Gender diversity in the boardroom and firm financial performance

Journal of Business Ethics 83 (3):435 - 451 (2008)
Abstract
The monitoring role performed by the board of directors is an important corporate governance control mechanism, especially in countries where external mechanisms are less well developed. The gender composition of the board can affect the quality of this monitoring role and thus the financial performance of the firm. This is part of the “business case” for female participation on boards, though arguments may also be framed in terms of ethical considerations. While the issue of board gender diversity has attracted growing research interest in recent years, most empirical results are based on U.S. data. This article adds to a growing number of non-U.S. studies by investigating the link between the gender diversity of the board and firm financial performance in Spain, a country which historically has had minimal female participation in the workforce, but which has now introduced legislation to improve equality of opportunities. We investigate the topic using panel data analysis and find that gender diversity – as measured by the percentage of women on the board and by the Blau and Shannon indices – has a positive effect on firm value and that the opposite causal relationship is not significant. Our study suggests that investors in Spain do not penalise firms which increase their female board membership and that greater gender diversity may generate economic gains.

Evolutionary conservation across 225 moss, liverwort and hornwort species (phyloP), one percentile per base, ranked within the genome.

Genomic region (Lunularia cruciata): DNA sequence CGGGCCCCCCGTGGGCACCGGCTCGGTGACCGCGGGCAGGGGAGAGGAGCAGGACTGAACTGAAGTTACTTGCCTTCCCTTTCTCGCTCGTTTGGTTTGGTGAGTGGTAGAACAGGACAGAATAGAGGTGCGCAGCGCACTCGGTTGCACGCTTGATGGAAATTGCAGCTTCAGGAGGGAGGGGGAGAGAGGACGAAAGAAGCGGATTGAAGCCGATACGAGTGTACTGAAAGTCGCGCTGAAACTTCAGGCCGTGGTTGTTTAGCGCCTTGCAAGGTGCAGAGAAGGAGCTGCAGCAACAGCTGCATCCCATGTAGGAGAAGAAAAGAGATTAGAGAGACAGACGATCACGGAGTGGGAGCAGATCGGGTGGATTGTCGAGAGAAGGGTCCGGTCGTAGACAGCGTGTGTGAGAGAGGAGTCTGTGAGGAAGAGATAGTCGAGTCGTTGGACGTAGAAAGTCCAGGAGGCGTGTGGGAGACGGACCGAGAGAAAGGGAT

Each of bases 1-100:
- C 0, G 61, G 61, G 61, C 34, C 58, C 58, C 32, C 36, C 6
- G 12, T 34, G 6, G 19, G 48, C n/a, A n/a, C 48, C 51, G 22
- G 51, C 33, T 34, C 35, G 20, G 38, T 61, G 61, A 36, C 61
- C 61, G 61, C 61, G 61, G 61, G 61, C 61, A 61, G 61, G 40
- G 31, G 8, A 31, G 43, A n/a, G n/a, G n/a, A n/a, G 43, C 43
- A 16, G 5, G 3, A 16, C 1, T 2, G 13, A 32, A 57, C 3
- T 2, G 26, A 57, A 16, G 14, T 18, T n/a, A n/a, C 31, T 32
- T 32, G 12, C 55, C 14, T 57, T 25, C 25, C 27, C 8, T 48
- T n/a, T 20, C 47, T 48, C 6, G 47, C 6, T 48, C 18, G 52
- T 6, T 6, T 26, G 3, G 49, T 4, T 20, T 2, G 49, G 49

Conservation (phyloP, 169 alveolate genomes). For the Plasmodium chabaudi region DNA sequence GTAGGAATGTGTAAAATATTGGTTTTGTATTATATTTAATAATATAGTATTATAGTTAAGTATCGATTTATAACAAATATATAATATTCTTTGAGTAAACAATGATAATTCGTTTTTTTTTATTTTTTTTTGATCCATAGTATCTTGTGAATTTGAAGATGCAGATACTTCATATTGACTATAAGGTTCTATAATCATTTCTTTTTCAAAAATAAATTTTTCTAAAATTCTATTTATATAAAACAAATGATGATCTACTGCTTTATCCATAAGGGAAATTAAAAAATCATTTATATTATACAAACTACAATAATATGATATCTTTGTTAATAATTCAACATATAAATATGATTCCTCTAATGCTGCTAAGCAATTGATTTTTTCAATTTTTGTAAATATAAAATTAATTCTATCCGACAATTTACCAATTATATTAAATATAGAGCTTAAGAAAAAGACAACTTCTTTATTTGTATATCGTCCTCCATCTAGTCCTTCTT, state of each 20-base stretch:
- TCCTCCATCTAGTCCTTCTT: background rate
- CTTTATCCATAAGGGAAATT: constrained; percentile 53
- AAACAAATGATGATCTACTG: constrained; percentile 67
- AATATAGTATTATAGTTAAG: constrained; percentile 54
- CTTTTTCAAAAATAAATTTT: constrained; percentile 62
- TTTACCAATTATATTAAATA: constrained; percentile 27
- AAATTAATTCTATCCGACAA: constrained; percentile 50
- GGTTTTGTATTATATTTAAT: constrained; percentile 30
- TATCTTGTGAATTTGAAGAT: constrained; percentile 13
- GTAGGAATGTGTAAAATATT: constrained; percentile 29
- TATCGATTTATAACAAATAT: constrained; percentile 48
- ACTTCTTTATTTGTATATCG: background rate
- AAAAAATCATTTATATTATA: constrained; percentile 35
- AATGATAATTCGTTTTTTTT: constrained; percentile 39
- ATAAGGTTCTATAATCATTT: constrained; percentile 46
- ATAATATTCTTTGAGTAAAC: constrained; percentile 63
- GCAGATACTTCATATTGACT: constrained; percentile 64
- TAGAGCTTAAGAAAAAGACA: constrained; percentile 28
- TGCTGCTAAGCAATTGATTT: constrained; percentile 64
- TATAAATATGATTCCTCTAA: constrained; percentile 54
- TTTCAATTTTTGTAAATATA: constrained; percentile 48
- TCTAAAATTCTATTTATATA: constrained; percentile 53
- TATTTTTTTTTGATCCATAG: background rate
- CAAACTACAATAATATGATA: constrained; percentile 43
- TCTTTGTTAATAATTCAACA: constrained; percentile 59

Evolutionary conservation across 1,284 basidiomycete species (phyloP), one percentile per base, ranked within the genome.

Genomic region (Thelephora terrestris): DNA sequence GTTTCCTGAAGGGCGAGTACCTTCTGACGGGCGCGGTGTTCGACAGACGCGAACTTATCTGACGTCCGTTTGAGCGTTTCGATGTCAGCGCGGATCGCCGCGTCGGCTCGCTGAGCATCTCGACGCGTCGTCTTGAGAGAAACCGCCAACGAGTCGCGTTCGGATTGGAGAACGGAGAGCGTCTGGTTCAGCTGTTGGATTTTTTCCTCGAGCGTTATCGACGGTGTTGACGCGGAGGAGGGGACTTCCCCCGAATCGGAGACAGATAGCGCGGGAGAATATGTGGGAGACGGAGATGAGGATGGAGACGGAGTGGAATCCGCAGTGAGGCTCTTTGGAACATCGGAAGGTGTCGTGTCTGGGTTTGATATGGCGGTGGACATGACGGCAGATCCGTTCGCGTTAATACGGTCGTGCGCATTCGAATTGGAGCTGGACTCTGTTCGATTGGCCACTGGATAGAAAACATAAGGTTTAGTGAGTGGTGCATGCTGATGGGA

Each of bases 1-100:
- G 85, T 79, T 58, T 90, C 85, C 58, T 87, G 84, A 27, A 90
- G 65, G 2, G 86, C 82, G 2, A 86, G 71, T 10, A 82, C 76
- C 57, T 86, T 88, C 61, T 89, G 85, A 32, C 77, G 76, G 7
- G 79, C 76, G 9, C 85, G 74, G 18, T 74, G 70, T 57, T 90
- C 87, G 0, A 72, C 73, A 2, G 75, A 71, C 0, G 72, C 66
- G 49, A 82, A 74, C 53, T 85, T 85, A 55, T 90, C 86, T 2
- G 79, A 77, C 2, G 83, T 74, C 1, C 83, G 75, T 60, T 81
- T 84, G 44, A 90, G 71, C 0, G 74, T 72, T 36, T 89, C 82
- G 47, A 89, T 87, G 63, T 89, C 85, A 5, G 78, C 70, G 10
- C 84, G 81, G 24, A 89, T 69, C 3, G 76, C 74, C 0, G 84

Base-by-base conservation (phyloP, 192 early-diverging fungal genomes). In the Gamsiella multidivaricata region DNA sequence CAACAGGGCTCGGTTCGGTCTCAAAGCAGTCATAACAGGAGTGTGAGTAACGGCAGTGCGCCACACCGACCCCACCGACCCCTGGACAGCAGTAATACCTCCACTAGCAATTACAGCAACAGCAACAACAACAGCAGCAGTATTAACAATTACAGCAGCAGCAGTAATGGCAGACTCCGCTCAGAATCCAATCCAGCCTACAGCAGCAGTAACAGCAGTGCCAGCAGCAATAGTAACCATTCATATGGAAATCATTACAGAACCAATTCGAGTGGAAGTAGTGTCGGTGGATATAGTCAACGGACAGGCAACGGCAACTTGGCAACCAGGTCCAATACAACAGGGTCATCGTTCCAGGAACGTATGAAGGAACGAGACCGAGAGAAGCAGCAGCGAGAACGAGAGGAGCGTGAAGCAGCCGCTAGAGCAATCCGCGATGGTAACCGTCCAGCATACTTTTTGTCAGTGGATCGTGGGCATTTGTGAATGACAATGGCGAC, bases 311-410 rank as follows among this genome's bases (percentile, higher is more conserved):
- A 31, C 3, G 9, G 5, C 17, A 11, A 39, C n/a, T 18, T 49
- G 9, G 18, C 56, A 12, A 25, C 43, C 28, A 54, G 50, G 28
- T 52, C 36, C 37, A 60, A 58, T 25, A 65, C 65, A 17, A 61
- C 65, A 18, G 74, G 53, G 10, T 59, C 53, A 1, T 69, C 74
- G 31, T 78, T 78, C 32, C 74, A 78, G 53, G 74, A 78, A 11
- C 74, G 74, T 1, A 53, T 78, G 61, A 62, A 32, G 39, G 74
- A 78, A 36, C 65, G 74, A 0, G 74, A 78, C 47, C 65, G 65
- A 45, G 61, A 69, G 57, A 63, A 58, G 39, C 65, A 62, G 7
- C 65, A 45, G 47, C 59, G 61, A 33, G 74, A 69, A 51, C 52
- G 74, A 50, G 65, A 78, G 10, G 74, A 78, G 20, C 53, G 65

Keywords board of directors  corporate governance  endogeneity  firm value  women
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